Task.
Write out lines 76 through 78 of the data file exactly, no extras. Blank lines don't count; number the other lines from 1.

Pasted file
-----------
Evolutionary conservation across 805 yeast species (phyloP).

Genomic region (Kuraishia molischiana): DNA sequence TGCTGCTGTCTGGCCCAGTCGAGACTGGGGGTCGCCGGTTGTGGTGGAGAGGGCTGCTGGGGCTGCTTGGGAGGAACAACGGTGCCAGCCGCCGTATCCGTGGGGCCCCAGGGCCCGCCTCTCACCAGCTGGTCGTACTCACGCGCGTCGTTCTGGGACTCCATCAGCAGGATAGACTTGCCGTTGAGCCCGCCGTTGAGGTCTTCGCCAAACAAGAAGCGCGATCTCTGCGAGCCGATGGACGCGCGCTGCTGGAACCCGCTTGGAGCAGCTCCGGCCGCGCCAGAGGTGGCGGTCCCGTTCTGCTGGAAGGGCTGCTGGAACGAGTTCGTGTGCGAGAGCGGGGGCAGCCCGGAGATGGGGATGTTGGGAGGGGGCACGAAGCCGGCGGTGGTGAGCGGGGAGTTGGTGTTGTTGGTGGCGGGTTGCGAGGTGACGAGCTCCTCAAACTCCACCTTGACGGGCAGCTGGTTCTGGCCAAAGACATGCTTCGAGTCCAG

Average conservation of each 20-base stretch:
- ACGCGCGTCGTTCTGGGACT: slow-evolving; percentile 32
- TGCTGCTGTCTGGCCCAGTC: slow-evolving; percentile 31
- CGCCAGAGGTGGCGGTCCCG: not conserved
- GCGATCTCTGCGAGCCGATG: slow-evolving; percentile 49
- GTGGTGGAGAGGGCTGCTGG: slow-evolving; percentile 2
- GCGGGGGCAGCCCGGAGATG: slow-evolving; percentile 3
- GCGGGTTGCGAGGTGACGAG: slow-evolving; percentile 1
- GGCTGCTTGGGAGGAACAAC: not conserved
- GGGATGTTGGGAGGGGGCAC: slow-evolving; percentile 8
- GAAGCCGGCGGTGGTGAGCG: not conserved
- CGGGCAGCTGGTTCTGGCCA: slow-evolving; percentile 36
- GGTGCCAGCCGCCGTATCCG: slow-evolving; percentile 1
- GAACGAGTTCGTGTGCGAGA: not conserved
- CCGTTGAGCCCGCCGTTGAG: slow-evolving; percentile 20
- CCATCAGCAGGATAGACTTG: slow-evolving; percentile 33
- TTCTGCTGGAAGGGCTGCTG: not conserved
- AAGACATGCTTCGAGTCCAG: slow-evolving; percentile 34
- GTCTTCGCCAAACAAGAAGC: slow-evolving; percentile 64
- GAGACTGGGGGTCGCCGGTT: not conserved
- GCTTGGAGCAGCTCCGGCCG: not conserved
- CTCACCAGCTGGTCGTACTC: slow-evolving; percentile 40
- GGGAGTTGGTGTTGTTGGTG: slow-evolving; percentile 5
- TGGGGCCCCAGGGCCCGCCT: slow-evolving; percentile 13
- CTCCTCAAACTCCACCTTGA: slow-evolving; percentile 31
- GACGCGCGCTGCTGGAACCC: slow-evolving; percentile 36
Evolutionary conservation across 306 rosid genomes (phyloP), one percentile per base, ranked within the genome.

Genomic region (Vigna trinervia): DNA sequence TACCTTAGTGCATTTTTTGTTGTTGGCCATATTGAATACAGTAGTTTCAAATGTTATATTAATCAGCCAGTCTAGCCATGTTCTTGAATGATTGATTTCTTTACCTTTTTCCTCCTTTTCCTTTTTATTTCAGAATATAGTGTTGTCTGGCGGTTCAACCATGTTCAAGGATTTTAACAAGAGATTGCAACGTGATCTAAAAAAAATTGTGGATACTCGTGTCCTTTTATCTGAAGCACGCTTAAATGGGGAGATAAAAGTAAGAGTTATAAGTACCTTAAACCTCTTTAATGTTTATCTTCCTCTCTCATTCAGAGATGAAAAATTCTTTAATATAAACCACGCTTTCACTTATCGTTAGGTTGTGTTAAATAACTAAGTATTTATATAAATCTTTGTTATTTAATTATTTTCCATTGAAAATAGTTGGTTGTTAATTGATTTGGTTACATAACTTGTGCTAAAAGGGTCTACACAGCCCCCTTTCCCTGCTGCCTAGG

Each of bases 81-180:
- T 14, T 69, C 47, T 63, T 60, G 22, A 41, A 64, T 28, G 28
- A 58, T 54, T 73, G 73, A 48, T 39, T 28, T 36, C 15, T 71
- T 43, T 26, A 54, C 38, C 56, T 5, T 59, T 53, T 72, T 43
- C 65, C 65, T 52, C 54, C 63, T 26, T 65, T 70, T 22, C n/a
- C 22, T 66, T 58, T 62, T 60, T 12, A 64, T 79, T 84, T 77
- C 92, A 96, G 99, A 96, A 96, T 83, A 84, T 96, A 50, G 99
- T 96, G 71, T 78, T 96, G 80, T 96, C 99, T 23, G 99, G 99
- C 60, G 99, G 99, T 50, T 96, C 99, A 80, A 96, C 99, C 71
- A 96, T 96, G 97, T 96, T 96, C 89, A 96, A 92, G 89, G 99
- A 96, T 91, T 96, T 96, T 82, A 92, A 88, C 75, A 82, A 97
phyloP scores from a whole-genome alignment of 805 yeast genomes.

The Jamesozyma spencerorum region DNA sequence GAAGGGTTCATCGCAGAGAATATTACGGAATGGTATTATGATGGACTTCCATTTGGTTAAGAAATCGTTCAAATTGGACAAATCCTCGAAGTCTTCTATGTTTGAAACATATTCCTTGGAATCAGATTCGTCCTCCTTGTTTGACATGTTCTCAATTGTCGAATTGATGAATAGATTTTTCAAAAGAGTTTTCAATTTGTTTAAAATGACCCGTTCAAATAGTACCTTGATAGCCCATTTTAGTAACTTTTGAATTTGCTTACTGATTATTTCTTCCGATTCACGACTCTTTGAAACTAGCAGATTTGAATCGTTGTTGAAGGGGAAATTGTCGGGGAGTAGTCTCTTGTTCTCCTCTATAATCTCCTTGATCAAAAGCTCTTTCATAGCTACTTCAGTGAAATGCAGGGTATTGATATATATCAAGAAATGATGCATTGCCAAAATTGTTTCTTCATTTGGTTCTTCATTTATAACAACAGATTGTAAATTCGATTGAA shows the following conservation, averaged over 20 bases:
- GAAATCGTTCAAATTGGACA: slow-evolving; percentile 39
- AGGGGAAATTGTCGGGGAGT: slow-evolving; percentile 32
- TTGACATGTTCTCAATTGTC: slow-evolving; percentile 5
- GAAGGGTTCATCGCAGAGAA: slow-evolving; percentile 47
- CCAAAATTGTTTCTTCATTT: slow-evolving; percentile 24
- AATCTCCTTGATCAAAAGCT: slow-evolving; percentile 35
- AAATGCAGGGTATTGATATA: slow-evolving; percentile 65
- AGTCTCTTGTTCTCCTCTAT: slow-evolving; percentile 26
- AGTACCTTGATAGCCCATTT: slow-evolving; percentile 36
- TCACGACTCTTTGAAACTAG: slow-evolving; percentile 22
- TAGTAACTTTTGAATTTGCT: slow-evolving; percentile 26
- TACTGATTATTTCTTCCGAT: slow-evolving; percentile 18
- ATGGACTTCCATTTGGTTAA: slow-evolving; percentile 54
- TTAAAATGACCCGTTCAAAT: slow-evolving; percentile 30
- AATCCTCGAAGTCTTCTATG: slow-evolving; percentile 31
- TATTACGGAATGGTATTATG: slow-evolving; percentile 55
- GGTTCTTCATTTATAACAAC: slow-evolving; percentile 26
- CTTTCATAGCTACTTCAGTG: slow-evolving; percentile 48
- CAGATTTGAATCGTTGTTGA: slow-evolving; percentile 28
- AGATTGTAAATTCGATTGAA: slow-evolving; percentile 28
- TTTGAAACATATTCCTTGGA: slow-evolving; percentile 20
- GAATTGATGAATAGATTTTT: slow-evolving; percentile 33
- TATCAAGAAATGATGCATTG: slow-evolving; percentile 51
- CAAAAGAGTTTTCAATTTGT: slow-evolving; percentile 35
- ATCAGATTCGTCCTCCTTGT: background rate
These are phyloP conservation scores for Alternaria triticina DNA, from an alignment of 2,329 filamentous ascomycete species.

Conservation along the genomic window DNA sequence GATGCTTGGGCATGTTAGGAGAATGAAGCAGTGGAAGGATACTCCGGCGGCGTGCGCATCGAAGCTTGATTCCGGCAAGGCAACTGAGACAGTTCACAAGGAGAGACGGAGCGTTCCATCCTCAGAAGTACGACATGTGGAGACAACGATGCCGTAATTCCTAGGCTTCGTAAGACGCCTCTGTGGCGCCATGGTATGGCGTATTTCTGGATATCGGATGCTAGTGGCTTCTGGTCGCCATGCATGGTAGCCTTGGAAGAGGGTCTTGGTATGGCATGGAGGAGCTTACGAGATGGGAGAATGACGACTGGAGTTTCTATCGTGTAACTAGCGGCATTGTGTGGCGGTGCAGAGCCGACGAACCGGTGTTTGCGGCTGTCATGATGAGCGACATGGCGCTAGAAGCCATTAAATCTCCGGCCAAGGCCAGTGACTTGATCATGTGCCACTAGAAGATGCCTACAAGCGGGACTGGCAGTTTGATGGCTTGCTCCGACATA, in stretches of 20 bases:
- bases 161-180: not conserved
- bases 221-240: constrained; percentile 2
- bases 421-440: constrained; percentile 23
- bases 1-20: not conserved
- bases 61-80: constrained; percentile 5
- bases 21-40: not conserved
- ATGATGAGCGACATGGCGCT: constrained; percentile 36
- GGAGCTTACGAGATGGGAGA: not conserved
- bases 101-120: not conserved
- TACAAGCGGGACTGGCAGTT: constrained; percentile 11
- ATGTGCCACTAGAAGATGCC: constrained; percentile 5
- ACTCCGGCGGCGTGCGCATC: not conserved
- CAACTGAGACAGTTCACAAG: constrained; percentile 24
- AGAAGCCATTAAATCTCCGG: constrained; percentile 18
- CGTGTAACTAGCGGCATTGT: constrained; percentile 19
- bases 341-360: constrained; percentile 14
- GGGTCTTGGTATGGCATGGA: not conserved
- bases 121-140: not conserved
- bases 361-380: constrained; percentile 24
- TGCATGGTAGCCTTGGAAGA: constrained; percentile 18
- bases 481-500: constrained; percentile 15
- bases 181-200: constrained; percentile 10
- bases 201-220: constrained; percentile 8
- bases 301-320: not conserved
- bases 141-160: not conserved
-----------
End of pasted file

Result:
- bases 21-40: not conserved
- ATGATGAGCGACATGGCGCT: constrained; percentile 36
- GGAGCTTACGAGATGGGAGA: not conserved